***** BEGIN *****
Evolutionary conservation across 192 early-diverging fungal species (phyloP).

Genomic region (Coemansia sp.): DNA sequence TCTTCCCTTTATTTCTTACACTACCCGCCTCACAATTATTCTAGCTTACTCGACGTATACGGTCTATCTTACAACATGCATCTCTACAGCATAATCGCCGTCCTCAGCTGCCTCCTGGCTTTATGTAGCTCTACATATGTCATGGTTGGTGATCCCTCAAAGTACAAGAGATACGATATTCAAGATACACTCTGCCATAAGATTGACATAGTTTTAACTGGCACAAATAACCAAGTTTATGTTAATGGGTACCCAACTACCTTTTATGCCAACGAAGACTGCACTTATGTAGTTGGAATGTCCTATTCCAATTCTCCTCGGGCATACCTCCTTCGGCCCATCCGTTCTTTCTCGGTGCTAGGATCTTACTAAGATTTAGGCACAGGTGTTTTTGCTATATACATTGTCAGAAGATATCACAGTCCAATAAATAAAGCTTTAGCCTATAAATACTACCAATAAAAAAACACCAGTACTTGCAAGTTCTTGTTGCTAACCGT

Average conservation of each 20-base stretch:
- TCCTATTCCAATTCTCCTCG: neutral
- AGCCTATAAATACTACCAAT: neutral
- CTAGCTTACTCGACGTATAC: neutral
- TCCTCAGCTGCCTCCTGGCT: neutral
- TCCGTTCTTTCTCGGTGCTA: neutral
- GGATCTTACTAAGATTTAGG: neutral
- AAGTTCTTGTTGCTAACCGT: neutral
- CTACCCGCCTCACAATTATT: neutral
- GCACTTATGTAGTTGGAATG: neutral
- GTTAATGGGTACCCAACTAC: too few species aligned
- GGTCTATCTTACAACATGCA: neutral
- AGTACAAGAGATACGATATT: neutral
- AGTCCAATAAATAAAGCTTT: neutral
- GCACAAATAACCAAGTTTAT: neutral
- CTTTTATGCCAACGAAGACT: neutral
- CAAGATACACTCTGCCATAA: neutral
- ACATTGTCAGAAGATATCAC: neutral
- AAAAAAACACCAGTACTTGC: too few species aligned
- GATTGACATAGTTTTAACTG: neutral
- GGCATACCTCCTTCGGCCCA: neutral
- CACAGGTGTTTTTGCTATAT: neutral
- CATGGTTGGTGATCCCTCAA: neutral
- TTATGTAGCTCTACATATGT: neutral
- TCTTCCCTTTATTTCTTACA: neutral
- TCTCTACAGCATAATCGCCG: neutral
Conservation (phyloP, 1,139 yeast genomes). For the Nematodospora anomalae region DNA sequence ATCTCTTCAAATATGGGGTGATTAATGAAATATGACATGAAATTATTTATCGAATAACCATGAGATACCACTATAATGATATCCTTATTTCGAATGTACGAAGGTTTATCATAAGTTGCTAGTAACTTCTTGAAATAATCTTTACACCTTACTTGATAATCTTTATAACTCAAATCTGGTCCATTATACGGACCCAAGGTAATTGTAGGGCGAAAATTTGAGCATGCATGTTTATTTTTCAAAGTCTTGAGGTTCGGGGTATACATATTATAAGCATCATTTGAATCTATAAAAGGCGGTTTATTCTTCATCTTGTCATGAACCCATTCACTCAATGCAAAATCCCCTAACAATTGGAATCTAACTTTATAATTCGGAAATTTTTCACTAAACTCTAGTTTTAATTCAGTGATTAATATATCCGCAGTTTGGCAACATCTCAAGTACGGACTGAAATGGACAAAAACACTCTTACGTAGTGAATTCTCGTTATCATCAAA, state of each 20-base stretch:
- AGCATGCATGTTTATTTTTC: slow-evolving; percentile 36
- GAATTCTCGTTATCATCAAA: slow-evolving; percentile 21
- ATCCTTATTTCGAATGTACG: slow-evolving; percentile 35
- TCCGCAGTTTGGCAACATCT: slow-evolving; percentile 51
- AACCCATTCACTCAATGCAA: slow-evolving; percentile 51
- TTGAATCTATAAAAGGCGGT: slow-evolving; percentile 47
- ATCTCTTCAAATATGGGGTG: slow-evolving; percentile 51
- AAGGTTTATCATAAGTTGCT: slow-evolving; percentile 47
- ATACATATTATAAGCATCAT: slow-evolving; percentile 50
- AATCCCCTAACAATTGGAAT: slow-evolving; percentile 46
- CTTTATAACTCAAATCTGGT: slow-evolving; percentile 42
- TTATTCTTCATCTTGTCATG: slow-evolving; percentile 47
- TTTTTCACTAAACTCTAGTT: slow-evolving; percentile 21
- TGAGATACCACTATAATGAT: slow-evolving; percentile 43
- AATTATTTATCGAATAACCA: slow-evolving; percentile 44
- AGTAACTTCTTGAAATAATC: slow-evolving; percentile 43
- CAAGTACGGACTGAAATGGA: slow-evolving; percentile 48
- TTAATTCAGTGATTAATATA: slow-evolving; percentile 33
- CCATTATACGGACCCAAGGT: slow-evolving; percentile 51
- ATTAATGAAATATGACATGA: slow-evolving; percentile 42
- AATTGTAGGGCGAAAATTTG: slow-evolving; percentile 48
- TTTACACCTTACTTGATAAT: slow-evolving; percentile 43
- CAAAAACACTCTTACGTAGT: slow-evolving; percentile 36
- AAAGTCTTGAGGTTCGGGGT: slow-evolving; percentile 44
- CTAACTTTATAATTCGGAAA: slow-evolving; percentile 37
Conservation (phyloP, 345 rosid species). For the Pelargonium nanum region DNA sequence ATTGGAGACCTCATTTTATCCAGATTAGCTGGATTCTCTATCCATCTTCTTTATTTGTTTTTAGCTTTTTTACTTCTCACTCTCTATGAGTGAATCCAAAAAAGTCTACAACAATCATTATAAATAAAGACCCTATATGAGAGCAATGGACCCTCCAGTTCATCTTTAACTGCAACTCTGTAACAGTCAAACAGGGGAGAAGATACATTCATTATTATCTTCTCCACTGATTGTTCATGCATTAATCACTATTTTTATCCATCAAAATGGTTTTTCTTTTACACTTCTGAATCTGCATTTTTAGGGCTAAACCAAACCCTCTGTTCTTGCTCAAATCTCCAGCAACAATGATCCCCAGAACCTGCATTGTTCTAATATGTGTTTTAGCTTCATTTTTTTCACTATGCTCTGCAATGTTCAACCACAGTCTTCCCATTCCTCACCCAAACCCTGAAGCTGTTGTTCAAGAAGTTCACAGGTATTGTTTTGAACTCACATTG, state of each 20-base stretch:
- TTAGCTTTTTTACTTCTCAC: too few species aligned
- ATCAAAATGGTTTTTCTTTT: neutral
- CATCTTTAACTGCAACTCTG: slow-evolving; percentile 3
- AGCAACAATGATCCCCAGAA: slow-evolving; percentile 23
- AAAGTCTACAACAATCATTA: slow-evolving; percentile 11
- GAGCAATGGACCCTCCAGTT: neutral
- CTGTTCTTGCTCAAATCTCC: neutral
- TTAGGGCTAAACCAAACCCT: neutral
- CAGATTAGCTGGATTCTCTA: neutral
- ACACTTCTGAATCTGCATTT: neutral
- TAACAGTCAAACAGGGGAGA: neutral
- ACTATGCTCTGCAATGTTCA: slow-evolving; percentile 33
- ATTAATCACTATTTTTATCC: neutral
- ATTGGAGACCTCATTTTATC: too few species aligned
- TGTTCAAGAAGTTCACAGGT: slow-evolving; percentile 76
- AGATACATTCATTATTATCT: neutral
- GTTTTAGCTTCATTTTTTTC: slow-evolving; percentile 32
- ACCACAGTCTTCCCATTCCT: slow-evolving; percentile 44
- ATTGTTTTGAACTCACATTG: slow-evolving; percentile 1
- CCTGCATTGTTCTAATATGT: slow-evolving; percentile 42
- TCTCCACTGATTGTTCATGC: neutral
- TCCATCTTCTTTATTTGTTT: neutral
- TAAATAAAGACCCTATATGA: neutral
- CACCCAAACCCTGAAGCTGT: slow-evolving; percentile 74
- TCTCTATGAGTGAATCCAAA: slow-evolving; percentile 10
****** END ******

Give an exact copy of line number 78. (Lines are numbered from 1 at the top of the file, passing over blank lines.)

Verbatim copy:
- TAAATAAAGACCCTATATGA: neutral